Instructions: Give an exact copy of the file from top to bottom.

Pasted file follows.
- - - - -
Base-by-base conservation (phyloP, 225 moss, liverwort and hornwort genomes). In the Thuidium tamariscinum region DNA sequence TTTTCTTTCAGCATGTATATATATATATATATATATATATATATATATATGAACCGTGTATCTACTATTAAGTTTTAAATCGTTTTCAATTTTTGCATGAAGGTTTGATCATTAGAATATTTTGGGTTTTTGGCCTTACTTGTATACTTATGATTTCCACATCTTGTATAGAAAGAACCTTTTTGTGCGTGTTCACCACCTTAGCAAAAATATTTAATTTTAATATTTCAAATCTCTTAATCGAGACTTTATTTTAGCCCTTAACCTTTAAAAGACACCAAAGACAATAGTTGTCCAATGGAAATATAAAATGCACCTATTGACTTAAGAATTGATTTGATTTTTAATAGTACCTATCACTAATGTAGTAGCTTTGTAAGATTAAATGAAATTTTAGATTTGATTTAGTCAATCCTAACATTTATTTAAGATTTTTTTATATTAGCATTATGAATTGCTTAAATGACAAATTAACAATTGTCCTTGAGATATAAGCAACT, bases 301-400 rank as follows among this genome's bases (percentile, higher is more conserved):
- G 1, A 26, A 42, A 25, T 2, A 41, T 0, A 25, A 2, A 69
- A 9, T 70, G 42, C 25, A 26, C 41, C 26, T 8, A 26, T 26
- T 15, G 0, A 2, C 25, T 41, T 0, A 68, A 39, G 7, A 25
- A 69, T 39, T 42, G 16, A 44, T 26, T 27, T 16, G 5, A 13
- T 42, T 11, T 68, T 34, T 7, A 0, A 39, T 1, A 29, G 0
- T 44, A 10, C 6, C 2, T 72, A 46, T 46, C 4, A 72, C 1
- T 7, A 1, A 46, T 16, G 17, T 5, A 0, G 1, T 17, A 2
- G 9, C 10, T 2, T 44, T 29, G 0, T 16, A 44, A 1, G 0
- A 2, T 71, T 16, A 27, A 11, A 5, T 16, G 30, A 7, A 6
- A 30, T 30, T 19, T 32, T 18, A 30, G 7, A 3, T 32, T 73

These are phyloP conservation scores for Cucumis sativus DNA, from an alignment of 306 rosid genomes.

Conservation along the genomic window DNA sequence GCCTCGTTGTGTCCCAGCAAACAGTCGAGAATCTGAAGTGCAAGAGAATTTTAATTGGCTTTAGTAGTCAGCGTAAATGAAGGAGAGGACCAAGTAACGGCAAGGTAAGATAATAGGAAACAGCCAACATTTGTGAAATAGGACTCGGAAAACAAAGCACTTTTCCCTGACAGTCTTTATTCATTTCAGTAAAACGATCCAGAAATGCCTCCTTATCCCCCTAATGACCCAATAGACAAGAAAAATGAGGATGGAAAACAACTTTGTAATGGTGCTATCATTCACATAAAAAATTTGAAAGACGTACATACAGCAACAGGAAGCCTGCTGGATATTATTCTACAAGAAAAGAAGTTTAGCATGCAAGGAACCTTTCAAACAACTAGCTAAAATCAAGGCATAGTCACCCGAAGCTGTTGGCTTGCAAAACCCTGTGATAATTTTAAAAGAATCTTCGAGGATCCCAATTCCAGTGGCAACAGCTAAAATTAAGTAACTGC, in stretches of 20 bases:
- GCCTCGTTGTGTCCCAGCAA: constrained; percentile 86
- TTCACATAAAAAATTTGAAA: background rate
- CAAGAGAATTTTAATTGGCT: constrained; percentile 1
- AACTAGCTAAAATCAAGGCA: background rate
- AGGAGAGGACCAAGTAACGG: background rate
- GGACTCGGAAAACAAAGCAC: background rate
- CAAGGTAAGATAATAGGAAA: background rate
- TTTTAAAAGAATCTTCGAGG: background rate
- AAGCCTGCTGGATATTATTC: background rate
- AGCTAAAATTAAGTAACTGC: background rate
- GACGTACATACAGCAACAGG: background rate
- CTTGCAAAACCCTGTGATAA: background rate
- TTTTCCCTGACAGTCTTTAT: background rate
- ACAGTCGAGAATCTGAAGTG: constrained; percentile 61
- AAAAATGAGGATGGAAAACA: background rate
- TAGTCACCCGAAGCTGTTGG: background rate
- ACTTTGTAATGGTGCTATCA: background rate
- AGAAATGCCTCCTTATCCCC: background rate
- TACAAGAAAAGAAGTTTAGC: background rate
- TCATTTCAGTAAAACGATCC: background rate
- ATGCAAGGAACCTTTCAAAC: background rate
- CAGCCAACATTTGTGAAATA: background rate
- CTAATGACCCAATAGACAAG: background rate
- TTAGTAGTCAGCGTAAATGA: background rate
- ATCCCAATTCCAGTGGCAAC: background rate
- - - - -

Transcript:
Base-by-base conservation (phyloP, 225 moss, liverwort and hornwort genomes). In the Thuidium tamariscinum region DNA sequence TTTTCTTTCAGCATGTATATATATATATATATATATATATATATATATATGAACCGTGTATCTACTATTAAGTTTTAAATCGTTTTCAATTTTTGCATGAAGGTTTGATCATTAGAATATTTTGGGTTTTTGGCCTTACTTGTATACTTATGATTTCCACATCTTGTATAGAAAGAACCTTTTTGTGCGTGTTCACCACCTTAGCAAAAATATTTAATTTTAATATTTCAAATCTCTTAATCGAGACTTTATTTTAGCCCTTAACCTTTAAAAGACACCAAAGACAATAGTTGTCCAATGGAAATATAAAATGCACCTATTGACTTAAGAATTGATTTGATTTTTAATAGTACCTATCACTAATGTAGTAGCTTTGTAAGATTAAATGAAATTTTAGATTTGATTTAGTCAATCCTAACATTTATTTAAGATTTTTTTATATTAGCATTATGAATTGCTTAAATGACAAATTAACAATTGTCCTTGAGATATAAGCAACT, bases 301-400 rank as follows among this genome's bases (percentile, higher is more conserved):
- G 1, A 26, A 42, A 25, T 2, A 41, T 0, A 25, A 2, A 69
- A 9, T 70, G 42, C 25, A 26, C 41, C 26, T 8, A 26, T 26
- T 15, G 0, A 2, C 25, T 41, T 0, A 68, A 39, G 7, A 25
- A 69, T 39, T 42, G 16, A 44, T 26, T 27, T 16, G 5, A 13
- T 42, T 11, T 68, T 34, T 7, A 0, A 39, T 1, A 29, G 0
- T 44, A 10, C 6, C 2, T 72, A 46, T 46, C 4, A 72, C 1
- T 7, A 1, A 46, T 16, G 17, T 5, A 0, G 1, T 17, A 2
- G 9, C 10, T 2, T 44, T 29, G 0, T 16, A 44, A 1, G 0
- A 2, T 71, T 16, A 27, A 11, A 5, T 16, G 30, A 7, A 6
- A 30, T 30, T 19, T 32, T 18, A 30, G 7, A 3, T 32, T 73

These are phyloP conservation scores for Cucumis sativus DNA, from an alignment of 306 rosid genomes.

Conservation along the genomic window DNA sequence GCCTCGTTGTGTCCCAGCAAACAGTCGAGAATCTGAAGTGCAAGAGAATTTTAATTGGCTTTAGTAGTCAGCGTAAATGAAGGAGAGGACCAAGTAACGGCAAGGTAAGATAATAGGAAACAGCCAACATTTGTGAAATAGGACTCGGAAAACAAAGCACTTTTCCCTGACAGTCTTTATTCATTTCAGTAAAACGATCCAGAAATGCCTCCTTATCCCCCTAATGACCCAATAGACAAGAAAAATGAGGATGGAAAACAACTTTGTAATGGTGCTATCATTCACATAAAAAATTTGAAAGACGTACATACAGCAACAGGAAGCCTGCTGGATATTATTCTACAAGAAAAGAAGTTTAGCATGCAAGGAACCTTTCAAACAACTAGCTAAAATCAAGGCATAGTCACCCGAAGCTGTTGGCTTGCAAAACCCTGTGATAATTTTAAAAGAATCTTCGAGGATCCCAATTCCAGTGGCAACAGCTAAAATTAAGTAACTGC, in stretches of 20 bases:
- GCCTCGTTGTGTCCCAGCAA: constrained; percentile 86
- TTCACATAAAAAATTTGAAA: background rate
- CAAGAGAATTTTAATTGGCT: constrained; percentile 1
- AACTAGCTAAAATCAAGGCA: background rate
- AGGAGAGGACCAAGTAACGG: background rate
- GGACTCGGAAAACAAAGCAC: background rate
- CAAGGTAAGATAATAGGAAA: background rate
- TTTTAAAAGAATCTTCGAGG: background rate
- AAGCCTGCTGGATATTATTC: background rate
- AGCTAAAATTAAGTAACTGC: background rate
- GACGTACATACAGCAACAGG: background rate
- CTTGCAAAACCCTGTGATAA: background rate
- TTTTCCCTGACAGTCTTTAT: background rate
- ACAGTCGAGAATCTGAAGTG: constrained; percentile 61
- AAAAATGAGGATGGAAAACA: background rate
- TAGTCACCCGAAGCTGTTGG: background rate
- ACTTTGTAATGGTGCTATCA: background rate
- AGAAATGCCTCCTTATCCCC: background rate
- TACAAGAAAAGAAGTTTAGC: background rate
- TCATTTCAGTAAAACGATCC: background rate
- ATGCAAGGAACCTTTCAAAC: background rate
- CAGCCAACATTTGTGAAATA: background rate
- CTAATGACCCAATAGACAAG: background rate
- TTAGTAGTCAGCGTAAATGA: background rate
- ATCCCAATTCCAGTGGCAAC: background rate